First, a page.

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Home » Climate Change (2007) » Level 2 » Question 5
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2013 IPCC Assessment Report on Climate Change

Climate Change 2007 Update

5. What impacts are expected in the future?

  • 5.1 What impacts are expected on natural systems?
  • 5.2 What impacts are expected on human populations?
  • 5.3 What impacts are expected in specific regions?
  • 5.4 What is the magnitude of expected impacts?
  • 5.5 What are the projected impacts of extreme climate events?

5.1 What impacts are expected on natural systems?

Over the course of the 21st Century, many impacts are projected in a range of natural systems if no actions are taken to mitigate climate change.

5.1.1 Water availability and average river flow are projected to increase at high latitudes and in some wet tropical areas, and decrease in some dry regions at mid-latitudes and in the dry tropics. It is likely that larger and more numerous areas will be affected by droughts, while more frequent heavy precipitation events will increase flood risk. The amount of water stored in glaciers and snow cover is expected to decline, reducing water availability in regions where one-sixth of the world population currently lives. More...

5.1.2 The capacity of many ecosystems to adapt to change is likely to be exceeded this century if climate change and ongoing land use changes are unmitigated. With significant global warming (exceeding 1.5-2.5°C), 20 to 30% of plant and animal species assessed so far are likely to be at higher risk of extinction and major changes in ecosystems are expected, which would affect not only biodiversity, but also the supply of water and food. More...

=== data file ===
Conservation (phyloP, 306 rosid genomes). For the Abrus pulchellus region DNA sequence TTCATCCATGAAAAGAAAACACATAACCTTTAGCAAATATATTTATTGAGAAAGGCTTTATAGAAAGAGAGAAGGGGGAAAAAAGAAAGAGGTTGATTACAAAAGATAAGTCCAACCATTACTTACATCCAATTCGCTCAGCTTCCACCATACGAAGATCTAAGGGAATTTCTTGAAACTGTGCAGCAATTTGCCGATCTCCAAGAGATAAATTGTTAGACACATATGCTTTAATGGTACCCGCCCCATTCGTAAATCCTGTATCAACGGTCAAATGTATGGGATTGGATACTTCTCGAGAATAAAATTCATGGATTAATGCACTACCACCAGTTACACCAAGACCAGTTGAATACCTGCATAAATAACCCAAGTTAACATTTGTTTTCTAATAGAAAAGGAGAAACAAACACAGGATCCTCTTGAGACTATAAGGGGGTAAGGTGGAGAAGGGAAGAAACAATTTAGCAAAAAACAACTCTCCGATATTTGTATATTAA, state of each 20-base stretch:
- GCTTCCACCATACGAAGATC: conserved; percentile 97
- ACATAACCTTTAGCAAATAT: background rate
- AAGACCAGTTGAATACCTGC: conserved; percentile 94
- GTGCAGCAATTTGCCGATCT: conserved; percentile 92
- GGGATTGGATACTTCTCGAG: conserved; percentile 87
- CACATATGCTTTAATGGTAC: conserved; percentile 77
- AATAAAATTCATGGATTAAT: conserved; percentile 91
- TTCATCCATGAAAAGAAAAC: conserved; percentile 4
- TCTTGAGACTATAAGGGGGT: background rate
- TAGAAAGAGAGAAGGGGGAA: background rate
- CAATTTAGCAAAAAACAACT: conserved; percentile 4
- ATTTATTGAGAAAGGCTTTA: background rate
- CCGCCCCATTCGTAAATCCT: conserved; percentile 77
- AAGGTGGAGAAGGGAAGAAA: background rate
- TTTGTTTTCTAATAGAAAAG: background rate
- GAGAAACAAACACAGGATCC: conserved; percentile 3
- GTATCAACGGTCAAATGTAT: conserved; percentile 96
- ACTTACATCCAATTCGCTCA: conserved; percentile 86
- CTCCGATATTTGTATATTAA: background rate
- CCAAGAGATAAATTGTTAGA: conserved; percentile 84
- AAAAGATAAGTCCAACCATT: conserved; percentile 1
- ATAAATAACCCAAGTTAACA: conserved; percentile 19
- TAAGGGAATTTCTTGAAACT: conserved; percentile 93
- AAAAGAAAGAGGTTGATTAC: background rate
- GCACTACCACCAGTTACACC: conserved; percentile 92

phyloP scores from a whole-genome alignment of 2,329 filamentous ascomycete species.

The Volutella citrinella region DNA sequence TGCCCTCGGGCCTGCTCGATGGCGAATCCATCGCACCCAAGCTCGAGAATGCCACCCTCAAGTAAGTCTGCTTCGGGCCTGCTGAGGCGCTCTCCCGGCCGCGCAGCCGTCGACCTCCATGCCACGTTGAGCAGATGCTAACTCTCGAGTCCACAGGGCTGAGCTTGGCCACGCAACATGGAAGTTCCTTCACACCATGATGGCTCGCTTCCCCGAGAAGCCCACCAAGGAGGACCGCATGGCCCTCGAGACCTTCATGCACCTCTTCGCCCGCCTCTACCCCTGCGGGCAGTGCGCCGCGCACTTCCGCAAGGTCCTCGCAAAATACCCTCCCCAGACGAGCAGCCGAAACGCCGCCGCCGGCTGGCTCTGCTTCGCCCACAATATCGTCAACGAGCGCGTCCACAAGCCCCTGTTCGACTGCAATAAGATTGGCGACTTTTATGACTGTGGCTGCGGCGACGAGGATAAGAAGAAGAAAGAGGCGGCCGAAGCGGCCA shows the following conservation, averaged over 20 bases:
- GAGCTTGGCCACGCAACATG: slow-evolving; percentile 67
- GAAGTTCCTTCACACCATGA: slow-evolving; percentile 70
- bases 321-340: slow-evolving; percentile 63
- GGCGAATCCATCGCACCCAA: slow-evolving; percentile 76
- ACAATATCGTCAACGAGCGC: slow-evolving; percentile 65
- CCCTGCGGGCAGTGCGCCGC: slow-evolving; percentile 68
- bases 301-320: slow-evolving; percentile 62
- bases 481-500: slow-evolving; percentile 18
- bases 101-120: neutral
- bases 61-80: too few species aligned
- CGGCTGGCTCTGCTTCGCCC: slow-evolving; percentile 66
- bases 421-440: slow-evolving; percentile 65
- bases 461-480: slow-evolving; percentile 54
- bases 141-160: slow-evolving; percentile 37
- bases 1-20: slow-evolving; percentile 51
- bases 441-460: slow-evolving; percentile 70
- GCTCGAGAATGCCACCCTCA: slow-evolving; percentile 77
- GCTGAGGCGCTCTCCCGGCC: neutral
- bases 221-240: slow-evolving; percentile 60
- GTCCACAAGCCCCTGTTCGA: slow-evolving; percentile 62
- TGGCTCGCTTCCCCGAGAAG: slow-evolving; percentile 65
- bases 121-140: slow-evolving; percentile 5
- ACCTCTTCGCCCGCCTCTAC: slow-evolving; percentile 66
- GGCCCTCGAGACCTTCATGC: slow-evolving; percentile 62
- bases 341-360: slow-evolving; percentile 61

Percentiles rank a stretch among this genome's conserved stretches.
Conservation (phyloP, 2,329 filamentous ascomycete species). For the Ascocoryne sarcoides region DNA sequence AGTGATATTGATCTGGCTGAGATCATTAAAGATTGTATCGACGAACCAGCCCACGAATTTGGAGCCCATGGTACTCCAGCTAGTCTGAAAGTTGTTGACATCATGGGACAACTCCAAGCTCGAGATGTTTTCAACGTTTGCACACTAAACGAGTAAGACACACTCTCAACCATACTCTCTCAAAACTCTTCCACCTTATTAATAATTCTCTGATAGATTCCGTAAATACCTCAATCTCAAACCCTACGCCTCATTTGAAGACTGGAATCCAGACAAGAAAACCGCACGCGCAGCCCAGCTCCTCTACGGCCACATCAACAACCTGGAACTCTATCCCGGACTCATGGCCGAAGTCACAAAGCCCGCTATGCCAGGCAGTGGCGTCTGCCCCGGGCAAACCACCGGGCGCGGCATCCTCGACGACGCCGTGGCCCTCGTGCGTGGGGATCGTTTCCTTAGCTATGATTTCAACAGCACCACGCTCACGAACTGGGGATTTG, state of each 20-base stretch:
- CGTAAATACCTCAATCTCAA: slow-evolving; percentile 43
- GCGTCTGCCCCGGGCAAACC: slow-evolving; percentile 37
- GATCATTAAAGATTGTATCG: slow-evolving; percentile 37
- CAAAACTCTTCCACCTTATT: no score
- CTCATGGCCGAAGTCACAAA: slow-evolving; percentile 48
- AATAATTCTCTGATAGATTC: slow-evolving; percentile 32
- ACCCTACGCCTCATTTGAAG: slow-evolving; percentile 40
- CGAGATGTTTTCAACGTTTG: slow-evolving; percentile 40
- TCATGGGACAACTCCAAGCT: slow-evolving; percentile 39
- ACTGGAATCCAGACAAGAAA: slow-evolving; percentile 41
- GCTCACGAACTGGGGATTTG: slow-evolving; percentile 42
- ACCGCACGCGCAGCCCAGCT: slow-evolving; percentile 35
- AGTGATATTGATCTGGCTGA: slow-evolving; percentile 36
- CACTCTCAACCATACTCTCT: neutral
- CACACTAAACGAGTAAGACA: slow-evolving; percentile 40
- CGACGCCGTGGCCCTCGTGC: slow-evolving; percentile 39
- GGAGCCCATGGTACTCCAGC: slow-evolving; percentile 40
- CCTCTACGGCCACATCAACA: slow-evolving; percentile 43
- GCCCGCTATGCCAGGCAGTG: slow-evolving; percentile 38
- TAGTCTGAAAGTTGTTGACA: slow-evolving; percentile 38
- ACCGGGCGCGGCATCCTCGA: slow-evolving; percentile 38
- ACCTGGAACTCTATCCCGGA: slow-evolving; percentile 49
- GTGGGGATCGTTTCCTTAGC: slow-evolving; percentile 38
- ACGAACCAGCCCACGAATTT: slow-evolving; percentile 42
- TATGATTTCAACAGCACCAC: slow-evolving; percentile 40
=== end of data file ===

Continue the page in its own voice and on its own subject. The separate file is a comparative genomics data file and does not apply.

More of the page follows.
5.2 What impacts are expected on human populations?

5.2.1 Globally, the potential for food production could increase if local average temperatures rise by 1 to 3°C, but would decrease if temperatures rise further. In response to a modest warming, agricultural methods in low and mid- to high latitude could be adapted to maintain cereal yields. Without adaptation, crop productivity is projected to decrease at lower latitudes for even small local warming, which would increase risk of hunger. For fisheries and aquaculture, a continued warming is projected to have adverse effects. Commercial timber productivity is globally expected to rise modestly in the short- to medium-term, with large regional variability. More...

5.2.2 Coasts will be exposed to increasing risks, such as coastal erosion, due to climate change and sea-level rise. Coastal ecosystems such as coral reefs, wetlands, and mangroves will be negatively affected. Many millions more people are projected to be flooded each year, particularly in densely-populated low-lying areas. Adaptation in coastal regions will be more challenging for developing countries. More...

5.2.3 For industries, settlements and societies, the net effects of climate change is expected to be more negative the larger the change in climate. Poor communities can be especially vulnerable, particularly those concentrated in high-risk areas such as low-lying coastal areas. The economic and social costs of extreme weather events will increase substantially in areas where they become more intense or more frequent. More...

5.2.4 The consequences of climate change are likely to affect the health of millions of people, particularly those who have a lower capacity to adapt. Impacts include:

  • increases in malnutrition;
  • increased disease, injury, and deaths due to heat waves, floods, storms, fires, and droughts;
  • increased burden of diarrhoeal disease;
  • increased frequency of problems due to higher concentrations of ground level ozone related to climate change; and,
  • altered spatial distribution of some infectious disease vectors.

Climate change is expected to have some mixed effects, such as the decrease or increase of the range and transmission potential of malaria in Africa. In some areas, there might be some positive effects, such as fewer deaths from cold exposure in temperate areas, but overall the negative effects will be larger. More...